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JPMorgan, ADP to wind up 180 abandoned DC plans

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The Department of Labor’s Employee Benefits Security Administration announced Monday that it has approved a process for JPMorgan Chase Bank NA and ADP to terminate and wind up about 180 defined contribution pension plans abandoned due to corporate crises or neglect.

Phyllis Borzi, assistant secretary for EBSA, said in a statement that EBSA’s program “provides a streamlined process for efficiently winding up abandoned plans,” and that the alliance between JPMorgan and ADP “is an excellent example of how custodians and recordkeepers can team up to terminate abandoned plans and help workers, and we encourage others to do the same.” 

As EBSA explains, when employers abandon their individual account pension plans, custodians such as banks, insurers and mutual fund companies are left holding the assets of these abandoned plans, without the authority to terminate the plans and make benefit distributions — even in response to participant demands.

EBSA says that it developed the abandoned plan program “to facilitate a voluntary, safe and efficient process for winding up the affairs of abandoned individual account plans so that benefit distributions are made to participants and beneficiaries.”

One of the plans that JPMorgan and ADP will soon wind up is that of Emergent Business Services, which abandoned its defined contribution pension plan in 2006; plan participants then found themselves unable to access the benefits they had earned.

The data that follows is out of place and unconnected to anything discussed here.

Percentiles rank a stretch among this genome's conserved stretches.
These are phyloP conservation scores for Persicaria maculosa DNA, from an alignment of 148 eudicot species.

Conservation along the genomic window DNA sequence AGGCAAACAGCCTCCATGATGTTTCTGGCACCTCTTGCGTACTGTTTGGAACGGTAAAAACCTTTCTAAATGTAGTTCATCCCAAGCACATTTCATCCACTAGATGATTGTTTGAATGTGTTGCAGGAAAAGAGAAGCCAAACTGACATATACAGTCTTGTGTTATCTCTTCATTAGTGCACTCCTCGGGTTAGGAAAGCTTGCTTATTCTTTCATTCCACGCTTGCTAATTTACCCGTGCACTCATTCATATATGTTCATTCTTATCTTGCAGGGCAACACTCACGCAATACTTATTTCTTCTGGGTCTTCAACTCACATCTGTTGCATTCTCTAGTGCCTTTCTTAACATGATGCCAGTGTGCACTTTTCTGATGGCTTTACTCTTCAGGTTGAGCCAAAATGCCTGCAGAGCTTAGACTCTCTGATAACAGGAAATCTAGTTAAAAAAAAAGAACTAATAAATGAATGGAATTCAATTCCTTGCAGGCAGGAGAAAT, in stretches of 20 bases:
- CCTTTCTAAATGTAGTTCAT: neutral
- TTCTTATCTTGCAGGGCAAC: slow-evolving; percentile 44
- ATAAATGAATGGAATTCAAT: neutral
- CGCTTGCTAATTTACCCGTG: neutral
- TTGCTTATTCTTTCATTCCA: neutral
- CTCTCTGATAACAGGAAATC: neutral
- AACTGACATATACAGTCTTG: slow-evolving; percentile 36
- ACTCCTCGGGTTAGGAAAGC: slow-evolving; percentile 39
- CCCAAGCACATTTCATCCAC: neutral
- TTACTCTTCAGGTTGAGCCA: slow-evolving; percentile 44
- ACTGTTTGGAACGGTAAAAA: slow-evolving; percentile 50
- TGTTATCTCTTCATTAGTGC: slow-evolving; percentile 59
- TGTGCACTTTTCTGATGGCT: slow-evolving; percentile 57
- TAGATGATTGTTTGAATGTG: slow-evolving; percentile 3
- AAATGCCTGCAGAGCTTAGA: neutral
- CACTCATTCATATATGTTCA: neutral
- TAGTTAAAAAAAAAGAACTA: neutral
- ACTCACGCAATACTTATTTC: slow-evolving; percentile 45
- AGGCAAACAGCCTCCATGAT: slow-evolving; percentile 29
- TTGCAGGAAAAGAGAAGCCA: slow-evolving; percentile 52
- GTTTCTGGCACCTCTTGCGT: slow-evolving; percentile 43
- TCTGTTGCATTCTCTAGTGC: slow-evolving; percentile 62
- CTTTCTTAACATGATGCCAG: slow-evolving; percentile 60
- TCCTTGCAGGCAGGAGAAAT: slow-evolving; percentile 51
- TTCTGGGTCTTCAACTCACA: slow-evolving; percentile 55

Under the program, JPMorgan will act as the plan’s asset custodian and serve as the “qualified termination administrator,” and ADP will serve as the plan’s recordkeeper and carry out the activities necessary to wind up the plan.

EBSA says that ADP, as agent, filed the necessary papers with the department on behalf of JPMorgan.

In addition to the Emergent Business Services plan, JP Morgan and ADP have elected to terminate and wind up about 180 other abandoned plans under the program, affecting approximately 690 plan participants and beneficiaries and involving almost $3 million in assets.

EBSA determines a pension plan to be abandoned if 12 consecutive months pass in which no contributions to or distributions from the plan are made, and if a qualified termination administrator determines that the sponsor no longer exists, cannot be located or is otherwise unable to maintain the plan. To date, EBSA says that almost $75 million in distributions have been made under the program.

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